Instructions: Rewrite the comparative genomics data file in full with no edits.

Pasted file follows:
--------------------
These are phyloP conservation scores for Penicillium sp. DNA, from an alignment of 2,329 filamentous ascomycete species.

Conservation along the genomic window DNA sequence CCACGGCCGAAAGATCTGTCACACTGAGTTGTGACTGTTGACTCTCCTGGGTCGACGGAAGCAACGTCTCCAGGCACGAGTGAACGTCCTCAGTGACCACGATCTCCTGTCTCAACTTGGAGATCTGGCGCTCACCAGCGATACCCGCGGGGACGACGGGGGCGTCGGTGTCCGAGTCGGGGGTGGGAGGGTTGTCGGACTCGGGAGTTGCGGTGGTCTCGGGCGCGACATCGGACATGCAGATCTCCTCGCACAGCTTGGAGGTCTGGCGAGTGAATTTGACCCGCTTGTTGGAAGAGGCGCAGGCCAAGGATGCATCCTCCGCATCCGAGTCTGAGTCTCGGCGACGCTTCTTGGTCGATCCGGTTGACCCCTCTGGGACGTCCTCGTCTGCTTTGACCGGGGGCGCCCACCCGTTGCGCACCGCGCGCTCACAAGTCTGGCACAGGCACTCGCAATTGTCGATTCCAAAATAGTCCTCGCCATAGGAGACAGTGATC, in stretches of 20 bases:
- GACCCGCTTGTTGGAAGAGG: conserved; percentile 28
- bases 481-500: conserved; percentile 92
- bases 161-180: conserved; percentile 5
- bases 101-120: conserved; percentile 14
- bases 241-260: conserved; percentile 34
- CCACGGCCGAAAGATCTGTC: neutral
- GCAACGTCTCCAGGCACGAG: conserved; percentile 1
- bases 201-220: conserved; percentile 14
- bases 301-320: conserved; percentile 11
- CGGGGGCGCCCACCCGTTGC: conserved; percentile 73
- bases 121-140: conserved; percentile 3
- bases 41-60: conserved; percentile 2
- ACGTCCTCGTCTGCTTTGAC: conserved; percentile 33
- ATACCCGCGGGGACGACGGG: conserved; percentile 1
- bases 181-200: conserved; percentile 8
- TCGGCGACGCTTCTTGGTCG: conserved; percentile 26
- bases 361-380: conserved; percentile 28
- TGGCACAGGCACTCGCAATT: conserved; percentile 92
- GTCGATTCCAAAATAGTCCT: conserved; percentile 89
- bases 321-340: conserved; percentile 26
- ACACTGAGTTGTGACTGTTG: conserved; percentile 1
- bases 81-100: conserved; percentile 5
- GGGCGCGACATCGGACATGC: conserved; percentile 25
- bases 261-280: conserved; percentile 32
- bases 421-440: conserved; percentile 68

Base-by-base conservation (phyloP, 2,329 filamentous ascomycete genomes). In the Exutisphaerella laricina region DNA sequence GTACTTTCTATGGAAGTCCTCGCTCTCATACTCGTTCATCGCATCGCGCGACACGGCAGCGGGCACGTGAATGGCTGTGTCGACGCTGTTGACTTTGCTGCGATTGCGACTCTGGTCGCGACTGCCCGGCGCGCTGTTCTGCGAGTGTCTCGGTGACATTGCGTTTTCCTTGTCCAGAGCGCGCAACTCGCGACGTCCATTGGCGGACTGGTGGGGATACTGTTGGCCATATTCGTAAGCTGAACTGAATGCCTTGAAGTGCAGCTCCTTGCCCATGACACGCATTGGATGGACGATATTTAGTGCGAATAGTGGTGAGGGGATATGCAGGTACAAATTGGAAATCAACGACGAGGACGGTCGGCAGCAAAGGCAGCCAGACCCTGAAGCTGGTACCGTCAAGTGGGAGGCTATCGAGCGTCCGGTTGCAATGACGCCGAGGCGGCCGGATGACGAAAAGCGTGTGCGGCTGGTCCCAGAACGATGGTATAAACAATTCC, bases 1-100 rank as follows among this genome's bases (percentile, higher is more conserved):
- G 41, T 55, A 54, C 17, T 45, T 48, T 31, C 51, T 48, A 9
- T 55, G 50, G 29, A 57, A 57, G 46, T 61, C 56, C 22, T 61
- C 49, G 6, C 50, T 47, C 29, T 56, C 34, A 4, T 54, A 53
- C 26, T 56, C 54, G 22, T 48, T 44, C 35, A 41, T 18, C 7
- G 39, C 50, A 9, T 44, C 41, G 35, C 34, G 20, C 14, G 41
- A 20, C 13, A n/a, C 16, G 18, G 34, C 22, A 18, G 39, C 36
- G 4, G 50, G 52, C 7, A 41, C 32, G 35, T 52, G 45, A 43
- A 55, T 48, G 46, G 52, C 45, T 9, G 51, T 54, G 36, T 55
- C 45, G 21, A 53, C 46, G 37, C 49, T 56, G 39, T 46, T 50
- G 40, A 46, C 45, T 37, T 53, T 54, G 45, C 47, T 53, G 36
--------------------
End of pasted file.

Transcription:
These are phyloP conservation scores for Penicillium sp. DNA, from an alignment of 2,329 filamentous ascomycete species.

Conservation along the genomic window DNA sequence CCACGGCCGAAAGATCTGTCACACTGAGTTGTGACTGTTGACTCTCCTGGGTCGACGGAAGCAACGTCTCCAGGCACGAGTGAACGTCCTCAGTGACCACGATCTCCTGTCTCAACTTGGAGATCTGGCGCTCACCAGCGATACCCGCGGGGACGACGGGGGCGTCGGTGTCCGAGTCGGGGGTGGGAGGGTTGTCGGACTCGGGAGTTGCGGTGGTCTCGGGCGCGACATCGGACATGCAGATCTCCTCGCACAGCTTGGAGGTCTGGCGAGTGAATTTGACCCGCTTGTTGGAAGAGGCGCAGGCCAAGGATGCATCCTCCGCATCCGAGTCTGAGTCTCGGCGACGCTTCTTGGTCGATCCGGTTGACCCCTCTGGGACGTCCTCGTCTGCTTTGACCGGGGGCGCCCACCCGTTGCGCACCGCGCGCTCACAAGTCTGGCACAGGCACTCGCAATTGTCGATTCCAAAATAGTCCTCGCCATAGGAGACAGTGATC, in stretches of 20 bases:
- GACCCGCTTGTTGGAAGAGG: conserved; percentile 28
- bases 481-500: conserved; percentile 92
- bases 161-180: conserved; percentile 5
- bases 101-120: conserved; percentile 14
- bases 241-260: conserved; percentile 34
- CCACGGCCGAAAGATCTGTC: neutral
- GCAACGTCTCCAGGCACGAG: conserved; percentile 1
- bases 201-220: conserved; percentile 14
- bases 301-320: conserved; percentile 11
- CGGGGGCGCCCACCCGTTGC: conserved; percentile 73
- bases 121-140: conserved; percentile 3
- bases 41-60: conserved; percentile 2
- ACGTCCTCGTCTGCTTTGAC: conserved; percentile 33
- ATACCCGCGGGGACGACGGG: conserved; percentile 1
- bases 181-200: conserved; percentile 8
- TCGGCGACGCTTCTTGGTCG: conserved; percentile 26
- bases 361-380: conserved; percentile 28
- TGGCACAGGCACTCGCAATT: conserved; percentile 92
- GTCGATTCCAAAATAGTCCT: conserved; percentile 89
- bases 321-340: conserved; percentile 26
- ACACTGAGTTGTGACTGTTG: conserved; percentile 1
- bases 81-100: conserved; percentile 5
- GGGCGCGACATCGGACATGC: conserved; percentile 25
- bases 261-280: conserved; percentile 32
- bases 421-440: conserved; percentile 68

Base-by-base conservation (phyloP, 2,329 filamentous ascomycete genomes). In the Exutisphaerella laricina region DNA sequence GTACTTTCTATGGAAGTCCTCGCTCTCATACTCGTTCATCGCATCGCGCGACACGGCAGCGGGCACGTGAATGGCTGTGTCGACGCTGTTGACTTTGCTGCGATTGCGACTCTGGTCGCGACTGCCCGGCGCGCTGTTCTGCGAGTGTCTCGGTGACATTGCGTTTTCCTTGTCCAGAGCGCGCAACTCGCGACGTCCATTGGCGGACTGGTGGGGATACTGTTGGCCATATTCGTAAGCTGAACTGAATGCCTTGAAGTGCAGCTCCTTGCCCATGACACGCATTGGATGGACGATATTTAGTGCGAATAGTGGTGAGGGGATATGCAGGTACAAATTGGAAATCAACGACGAGGACGGTCGGCAGCAAAGGCAGCCAGACCCTGAAGCTGGTACCGTCAAGTGGGAGGCTATCGAGCGTCCGGTTGCAATGACGCCGAGGCGGCCGGATGACGAAAAGCGTGTGCGGCTGGTCCCAGAACGATGGTATAAACAATTCC, bases 1-100 rank as follows among this genome's bases (percentile, higher is more conserved):
- G 41, T 55, A 54, C 17, T 45, T 48, T 31, C 51, T 48, A 9
- T 55, G 50, G 29, A 57, A 57, G 46, T 61, C 56, C 22, T 61
- C 49, G 6, C 50, T 47, C 29, T 56, C 34, A 4, T 54, A 53
- C 26, T 56, C 54, G 22, T 48, T 44, C 35, A 41, T 18, C 7
- G 39, C 50, A 9, T 44, C 41, G 35, C 34, G 20, C 14, G 41
- A 20, C 13, A n/a, C 16, G 18, G 34, C 22, A 18, G 39, C 36
- G 4, G 50, G 52, C 7, A 41, C 32, G 35, T 52, G 45, A 43
- A 55, T 48, G 46, G 52, C 45, T 9, G 51, T 54, G 36, T 55
- C 45, G 21, A 53, C 46, G 37, C 49, T 56, G 39, T 46, T 50
- G 40, A 46, C 45, T 37, T 53, T 54, G 45, C 47, T 53, G 36